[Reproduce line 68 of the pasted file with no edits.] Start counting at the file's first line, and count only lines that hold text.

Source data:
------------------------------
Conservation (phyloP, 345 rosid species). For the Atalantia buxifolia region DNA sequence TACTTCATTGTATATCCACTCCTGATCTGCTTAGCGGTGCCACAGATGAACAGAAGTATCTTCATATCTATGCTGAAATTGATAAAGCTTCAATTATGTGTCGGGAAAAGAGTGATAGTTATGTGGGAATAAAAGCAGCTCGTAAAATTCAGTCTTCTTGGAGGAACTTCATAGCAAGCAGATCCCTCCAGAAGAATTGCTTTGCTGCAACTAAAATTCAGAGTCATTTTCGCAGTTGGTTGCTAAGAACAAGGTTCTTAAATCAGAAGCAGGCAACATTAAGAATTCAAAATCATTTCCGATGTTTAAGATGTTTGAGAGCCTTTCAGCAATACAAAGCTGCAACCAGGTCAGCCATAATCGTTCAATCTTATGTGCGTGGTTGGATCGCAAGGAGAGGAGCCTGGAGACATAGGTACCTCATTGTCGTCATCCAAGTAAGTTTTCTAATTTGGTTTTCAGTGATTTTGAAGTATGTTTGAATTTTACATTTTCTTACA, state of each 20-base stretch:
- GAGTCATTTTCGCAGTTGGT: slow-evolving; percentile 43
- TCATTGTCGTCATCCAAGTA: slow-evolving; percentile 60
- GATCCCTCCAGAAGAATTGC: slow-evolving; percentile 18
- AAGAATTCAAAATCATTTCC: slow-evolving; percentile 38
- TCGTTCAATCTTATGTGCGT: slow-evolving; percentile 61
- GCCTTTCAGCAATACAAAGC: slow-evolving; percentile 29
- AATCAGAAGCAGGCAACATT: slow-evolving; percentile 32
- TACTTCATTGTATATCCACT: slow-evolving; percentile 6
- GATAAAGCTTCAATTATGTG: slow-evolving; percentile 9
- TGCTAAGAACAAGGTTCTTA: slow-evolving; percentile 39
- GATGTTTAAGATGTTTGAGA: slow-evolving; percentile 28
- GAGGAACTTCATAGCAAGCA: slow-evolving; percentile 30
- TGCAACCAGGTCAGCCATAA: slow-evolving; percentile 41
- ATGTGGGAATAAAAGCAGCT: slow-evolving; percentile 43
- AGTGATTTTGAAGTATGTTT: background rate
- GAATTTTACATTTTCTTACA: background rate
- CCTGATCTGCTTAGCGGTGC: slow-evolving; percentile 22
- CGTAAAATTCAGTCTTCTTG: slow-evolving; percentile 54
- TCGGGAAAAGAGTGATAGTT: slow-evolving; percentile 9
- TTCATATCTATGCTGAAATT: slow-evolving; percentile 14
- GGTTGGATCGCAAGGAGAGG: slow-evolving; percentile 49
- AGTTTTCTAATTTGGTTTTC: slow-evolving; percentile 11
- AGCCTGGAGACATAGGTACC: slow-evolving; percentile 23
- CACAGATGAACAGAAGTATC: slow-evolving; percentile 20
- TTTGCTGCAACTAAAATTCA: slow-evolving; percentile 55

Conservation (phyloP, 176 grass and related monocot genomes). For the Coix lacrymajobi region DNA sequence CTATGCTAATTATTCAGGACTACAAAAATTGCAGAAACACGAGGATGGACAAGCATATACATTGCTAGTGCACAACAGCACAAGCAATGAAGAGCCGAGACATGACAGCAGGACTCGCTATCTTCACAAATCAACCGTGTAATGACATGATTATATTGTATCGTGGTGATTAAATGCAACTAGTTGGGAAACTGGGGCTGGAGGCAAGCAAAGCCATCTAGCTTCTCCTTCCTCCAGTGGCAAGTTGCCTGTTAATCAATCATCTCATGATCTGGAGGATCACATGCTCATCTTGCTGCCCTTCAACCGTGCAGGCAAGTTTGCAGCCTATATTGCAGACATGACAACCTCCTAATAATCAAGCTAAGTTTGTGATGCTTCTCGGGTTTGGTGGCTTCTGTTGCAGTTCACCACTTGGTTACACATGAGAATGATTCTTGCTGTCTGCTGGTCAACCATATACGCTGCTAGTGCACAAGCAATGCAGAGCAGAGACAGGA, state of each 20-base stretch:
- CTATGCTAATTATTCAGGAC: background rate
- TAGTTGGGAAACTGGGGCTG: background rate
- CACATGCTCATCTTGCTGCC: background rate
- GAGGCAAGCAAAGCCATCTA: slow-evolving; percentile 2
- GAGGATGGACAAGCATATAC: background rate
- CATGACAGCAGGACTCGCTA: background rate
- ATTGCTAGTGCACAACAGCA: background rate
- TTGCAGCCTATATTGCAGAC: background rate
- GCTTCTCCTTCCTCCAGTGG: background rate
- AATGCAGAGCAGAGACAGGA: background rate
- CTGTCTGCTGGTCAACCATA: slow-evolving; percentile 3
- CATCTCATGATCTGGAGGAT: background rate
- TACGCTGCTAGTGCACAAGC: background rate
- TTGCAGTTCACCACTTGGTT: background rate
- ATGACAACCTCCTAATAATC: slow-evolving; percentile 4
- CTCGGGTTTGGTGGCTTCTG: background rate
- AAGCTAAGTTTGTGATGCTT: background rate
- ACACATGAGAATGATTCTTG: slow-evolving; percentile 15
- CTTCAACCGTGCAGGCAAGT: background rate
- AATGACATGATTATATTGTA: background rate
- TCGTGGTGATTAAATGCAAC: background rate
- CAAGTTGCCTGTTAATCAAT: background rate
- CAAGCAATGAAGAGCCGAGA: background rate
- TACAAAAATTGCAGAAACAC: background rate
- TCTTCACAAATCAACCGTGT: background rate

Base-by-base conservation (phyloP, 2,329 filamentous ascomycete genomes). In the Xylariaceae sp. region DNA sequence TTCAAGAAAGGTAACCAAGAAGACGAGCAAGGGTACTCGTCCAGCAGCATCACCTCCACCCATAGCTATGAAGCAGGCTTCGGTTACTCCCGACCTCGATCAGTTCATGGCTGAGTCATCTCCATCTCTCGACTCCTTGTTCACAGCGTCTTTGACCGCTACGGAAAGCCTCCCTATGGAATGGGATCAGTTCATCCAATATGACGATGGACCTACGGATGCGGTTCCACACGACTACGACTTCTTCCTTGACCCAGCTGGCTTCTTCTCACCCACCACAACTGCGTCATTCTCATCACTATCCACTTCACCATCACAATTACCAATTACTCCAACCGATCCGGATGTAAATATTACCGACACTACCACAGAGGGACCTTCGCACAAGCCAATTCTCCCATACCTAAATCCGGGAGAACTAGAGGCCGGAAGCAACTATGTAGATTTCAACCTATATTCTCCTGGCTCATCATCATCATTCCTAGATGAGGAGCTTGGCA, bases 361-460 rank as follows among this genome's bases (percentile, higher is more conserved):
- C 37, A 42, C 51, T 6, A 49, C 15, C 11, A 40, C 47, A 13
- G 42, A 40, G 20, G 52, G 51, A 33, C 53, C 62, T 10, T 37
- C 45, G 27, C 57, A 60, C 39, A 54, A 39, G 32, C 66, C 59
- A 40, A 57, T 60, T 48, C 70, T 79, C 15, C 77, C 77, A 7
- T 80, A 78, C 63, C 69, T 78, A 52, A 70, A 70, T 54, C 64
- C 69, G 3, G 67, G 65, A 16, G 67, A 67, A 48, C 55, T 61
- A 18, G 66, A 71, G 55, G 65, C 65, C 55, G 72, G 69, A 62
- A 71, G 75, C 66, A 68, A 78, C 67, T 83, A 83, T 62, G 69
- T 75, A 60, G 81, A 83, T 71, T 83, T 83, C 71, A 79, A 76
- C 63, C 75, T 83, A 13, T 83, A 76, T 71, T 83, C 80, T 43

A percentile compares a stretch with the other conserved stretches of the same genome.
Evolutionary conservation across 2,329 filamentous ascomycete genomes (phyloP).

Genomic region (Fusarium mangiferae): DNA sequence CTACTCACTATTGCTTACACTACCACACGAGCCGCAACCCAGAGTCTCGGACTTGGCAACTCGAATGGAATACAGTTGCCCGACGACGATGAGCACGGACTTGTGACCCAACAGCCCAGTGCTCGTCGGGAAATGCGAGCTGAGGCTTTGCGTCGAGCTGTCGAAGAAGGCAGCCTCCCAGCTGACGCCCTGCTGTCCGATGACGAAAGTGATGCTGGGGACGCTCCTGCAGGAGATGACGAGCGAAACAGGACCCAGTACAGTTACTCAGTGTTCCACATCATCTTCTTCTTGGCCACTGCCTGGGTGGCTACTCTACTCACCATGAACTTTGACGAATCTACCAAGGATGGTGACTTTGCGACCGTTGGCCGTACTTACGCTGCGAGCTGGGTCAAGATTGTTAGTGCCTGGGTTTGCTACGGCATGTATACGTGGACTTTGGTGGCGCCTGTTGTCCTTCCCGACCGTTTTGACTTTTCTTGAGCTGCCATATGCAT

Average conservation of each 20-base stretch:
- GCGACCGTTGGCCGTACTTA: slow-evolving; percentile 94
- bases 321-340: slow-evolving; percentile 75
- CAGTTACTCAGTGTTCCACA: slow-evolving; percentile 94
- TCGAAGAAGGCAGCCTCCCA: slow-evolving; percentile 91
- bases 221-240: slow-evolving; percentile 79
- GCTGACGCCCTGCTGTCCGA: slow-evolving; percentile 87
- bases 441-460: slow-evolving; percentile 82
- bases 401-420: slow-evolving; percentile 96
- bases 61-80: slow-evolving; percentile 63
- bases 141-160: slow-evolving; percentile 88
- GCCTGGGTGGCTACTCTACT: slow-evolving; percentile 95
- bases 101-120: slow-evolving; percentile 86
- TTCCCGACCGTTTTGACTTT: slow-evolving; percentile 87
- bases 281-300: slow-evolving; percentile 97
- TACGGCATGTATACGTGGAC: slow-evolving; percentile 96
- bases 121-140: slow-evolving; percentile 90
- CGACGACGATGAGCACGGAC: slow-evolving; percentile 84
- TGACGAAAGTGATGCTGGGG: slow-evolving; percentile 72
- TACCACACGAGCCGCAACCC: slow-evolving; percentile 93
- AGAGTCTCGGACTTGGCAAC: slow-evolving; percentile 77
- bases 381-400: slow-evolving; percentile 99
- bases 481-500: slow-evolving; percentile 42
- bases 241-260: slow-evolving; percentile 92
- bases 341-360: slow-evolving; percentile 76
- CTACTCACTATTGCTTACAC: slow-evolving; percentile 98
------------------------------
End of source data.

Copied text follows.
- GCGACCGTTGGCCGTACTTA: slow-evolving; percentile 94